It's no secret I have been an advocate for homeowners embroiled in disputes with their associations. I originally went to law school to practice employment law. I changed directions when I bought my home in a HOA and my welcome to the neighborhood consisted of a volley of "f-bombs" from someone claiming to be the HOA president.
In the past couple of years I have changed direction in my practice of community association law. Not only did I realize individual owners suing an association is difficult for my clients, both emotionally and financially, but creates a hostile environment for everyone that often lingers even after the dispute is resolved. I now focus my attention on representing the associations. I figure I can make a difference by helping associations proactively avoid litigation rather than helping the owners litigate. Not all disputes can avoid litigation. There will always be those one or two homeowners in every community that will be stubborn or even aggressive and want to fight, but litigation should be a last resort.
Let's face it -- if your association has a bad reputation it will affect property values and the resale of homes. Desirable associations attract home buyers.
The ingredients for a good association are education, communication, the right CAM and the right lawyer.
Most homeowners do not intentionally violate the covenants. Just because the homeowner received a copy of the governing documents, doesn't mean they understand them. If they did, most members who are past due in their assessments would realize the association can lien and foreclose on their home and would keep the assessments current. I come across homeowners every day who believe if the bank is foreclosing the association cannot foreclose. They are surprised when their homes are sold by the association with a bank foreclosure pending.
There is a simple fix to this. The association should have a website the provisions of the governing documents can be explained, broken down in individual topics, and then promote this website regularly. Make sure new owners receive the web address right away. Encourage members to review the website before undertaking improvements to property. There are a number of services out there which help those technology-challenged individuals build a website. If a website isn't feasible, create a newsletter! Now you have education and communication!
Another point about communications -- confrontational notices do not work. It is human nature to become defensive when being harshly reprimanded. I believe the first notice to a homeowner should be a gentle reminder and an invitation to discuss the issue at a meeting if necessary. The old saying "you catch more flies with honey" is true. You will get more owner cooperation if you acknowledge they either did not know better or forgot and have a chance to remedy the situation. Threatening to send them to the association lawyer if they do not obey demands only ends up costing the association and owners more money for legal fees.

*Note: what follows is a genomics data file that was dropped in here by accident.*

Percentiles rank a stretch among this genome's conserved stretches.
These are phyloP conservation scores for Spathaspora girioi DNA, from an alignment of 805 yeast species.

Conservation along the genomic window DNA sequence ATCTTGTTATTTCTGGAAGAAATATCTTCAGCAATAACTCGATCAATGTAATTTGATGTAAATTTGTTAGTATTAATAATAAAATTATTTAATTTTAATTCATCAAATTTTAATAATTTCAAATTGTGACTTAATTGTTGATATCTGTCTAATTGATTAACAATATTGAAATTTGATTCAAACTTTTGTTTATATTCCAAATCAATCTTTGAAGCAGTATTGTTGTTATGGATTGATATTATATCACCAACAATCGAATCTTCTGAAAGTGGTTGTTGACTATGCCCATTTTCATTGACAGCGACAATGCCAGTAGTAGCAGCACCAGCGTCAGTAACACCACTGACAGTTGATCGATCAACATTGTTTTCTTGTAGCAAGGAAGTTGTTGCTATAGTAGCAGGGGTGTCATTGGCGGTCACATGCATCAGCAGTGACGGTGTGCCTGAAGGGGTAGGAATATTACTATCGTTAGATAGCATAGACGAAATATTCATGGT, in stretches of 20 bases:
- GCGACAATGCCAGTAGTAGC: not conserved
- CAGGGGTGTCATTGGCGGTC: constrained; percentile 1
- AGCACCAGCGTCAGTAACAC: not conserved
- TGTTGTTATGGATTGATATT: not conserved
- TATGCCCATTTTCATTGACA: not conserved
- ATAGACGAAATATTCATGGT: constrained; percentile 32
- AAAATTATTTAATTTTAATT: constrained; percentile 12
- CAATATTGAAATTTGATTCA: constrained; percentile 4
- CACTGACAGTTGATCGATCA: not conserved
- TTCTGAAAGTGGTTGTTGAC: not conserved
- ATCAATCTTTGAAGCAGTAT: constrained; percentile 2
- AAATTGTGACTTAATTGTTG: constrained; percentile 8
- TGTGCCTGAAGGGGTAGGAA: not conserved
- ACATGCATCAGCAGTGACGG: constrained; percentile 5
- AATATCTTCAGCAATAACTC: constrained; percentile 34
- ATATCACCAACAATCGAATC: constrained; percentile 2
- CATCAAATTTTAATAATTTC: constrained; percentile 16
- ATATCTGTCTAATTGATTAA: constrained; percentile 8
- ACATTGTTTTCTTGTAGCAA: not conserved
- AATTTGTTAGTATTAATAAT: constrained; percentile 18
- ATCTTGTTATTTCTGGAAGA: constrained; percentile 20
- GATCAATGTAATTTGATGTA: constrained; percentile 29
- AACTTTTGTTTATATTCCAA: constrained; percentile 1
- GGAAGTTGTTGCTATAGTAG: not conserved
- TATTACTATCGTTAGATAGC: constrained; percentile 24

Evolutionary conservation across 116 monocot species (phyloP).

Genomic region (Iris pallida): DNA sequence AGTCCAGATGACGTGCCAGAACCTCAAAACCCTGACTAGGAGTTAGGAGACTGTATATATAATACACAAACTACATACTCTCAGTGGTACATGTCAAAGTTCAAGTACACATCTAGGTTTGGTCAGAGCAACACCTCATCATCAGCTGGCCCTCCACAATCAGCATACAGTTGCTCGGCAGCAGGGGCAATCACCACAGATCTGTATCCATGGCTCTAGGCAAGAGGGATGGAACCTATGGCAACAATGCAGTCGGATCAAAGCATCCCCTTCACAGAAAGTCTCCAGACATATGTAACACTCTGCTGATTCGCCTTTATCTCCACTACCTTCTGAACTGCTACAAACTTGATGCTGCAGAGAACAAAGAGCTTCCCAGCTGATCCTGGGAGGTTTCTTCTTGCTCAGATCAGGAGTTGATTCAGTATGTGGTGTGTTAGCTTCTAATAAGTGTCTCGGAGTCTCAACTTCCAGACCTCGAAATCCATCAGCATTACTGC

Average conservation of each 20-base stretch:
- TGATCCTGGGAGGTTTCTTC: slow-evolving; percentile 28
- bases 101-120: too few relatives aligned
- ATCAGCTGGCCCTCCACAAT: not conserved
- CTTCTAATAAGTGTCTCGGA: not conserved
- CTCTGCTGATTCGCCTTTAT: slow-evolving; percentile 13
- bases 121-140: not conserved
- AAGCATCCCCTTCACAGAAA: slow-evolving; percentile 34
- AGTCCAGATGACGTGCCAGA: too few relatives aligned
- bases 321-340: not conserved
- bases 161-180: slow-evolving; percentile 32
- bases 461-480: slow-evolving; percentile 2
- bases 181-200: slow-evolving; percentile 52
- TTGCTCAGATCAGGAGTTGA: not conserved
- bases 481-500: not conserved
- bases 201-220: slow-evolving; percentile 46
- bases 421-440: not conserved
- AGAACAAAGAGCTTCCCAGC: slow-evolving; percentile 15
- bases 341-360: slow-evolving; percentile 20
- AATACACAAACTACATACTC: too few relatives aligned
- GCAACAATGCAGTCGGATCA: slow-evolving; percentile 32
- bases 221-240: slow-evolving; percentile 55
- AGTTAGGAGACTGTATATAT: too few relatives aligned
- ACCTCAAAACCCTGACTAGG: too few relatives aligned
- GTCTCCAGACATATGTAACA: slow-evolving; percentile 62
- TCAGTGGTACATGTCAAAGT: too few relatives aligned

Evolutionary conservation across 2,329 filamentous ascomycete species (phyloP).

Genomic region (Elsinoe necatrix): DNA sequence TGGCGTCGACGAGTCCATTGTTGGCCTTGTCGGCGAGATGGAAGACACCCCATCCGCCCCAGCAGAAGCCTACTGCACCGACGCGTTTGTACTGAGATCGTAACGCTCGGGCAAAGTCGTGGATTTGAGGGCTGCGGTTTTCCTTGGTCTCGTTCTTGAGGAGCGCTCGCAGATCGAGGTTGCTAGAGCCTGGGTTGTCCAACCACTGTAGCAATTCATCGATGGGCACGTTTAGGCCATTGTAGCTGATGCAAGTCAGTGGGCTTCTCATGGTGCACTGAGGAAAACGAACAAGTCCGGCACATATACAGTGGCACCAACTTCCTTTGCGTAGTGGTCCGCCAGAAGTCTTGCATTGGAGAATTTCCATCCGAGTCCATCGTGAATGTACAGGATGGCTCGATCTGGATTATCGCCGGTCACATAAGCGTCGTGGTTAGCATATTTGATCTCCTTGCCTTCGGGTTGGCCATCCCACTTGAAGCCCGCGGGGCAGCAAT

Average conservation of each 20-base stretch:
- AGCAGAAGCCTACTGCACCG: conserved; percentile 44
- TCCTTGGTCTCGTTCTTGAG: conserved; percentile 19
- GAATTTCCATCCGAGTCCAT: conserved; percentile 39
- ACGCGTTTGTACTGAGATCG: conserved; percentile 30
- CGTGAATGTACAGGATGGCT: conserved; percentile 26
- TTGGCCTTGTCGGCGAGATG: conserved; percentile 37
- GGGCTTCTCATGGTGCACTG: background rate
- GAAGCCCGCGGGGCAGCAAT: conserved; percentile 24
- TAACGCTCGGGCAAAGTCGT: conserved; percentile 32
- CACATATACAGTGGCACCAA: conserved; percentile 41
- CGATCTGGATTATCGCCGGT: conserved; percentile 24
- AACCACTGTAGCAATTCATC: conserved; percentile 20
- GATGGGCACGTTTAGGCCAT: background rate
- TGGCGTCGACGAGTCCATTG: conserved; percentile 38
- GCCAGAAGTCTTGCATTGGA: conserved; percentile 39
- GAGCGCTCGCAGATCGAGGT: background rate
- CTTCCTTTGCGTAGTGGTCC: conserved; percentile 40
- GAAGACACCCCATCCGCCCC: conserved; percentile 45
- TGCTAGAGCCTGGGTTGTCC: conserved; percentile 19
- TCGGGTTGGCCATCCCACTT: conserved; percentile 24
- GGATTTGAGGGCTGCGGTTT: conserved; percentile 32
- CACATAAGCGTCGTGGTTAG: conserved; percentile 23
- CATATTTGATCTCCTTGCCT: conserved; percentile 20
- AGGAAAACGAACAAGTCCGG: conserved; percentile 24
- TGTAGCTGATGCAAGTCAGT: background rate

The right CAM is important. Identifying the right CAM is not so easy and there is no one size fits all. Some associations need the CAM to be very involved and some only need a CAM to collect assessments, pay bills and send out violation notices. The right CAM will meet your expectations and work well with the association. The wrong CAM will partner with the lawyer to increase billable hours for both of them by fueling disputes. The wrong CAM will control the association funds and keep board members out of financial decisions. The wrong CAM will make board decisions without the board members being involved. The wrong CAM will think it's their job to run the association, not the board.
The same applies to the lawyers. The right lawyer will answer the board's questions and encourage the resolution of disputes early. The wrong lawyer will lead the board to believe they have the ultimate power and cannot lose a dispute. The wrong lawyer will bully and abuse homeowners.
Associations should be proactive when dealing with violations and collections. Identify the problem areas and work on them proactively. Make sure your owners know not paying assessments means they risk losing their home and usually quickly. Let them know the association doesn't want their home, but has a duty to collect assessments from everyone. Let them know financial hardship is not a defense the courts will entertain. Offer a payment plan to help out those who are already past due, but be aware that if the association lawyer handles the payment there are outrageous fees to set it up and process payments. The association can facilitate the payment plan so it stands a better chance of success. If your association has authority to impose fines, make sure the members know about the process and don't try to rig it by appointing members to the fining committee who are friends and supporters of the board or biased against the owner. Make it a fair hearing before the fining committee or the association will most likely end up in litigation. Make sure all members are aware of the process for applying for approval to implement improvements to their property. Communicate on a regular basis those items that require approval as well as those that do not.
There is a better way to have an association and not make everyone in it miserable. It's not easy because most members of the association don't care to be involved or hear about it, but it is possible.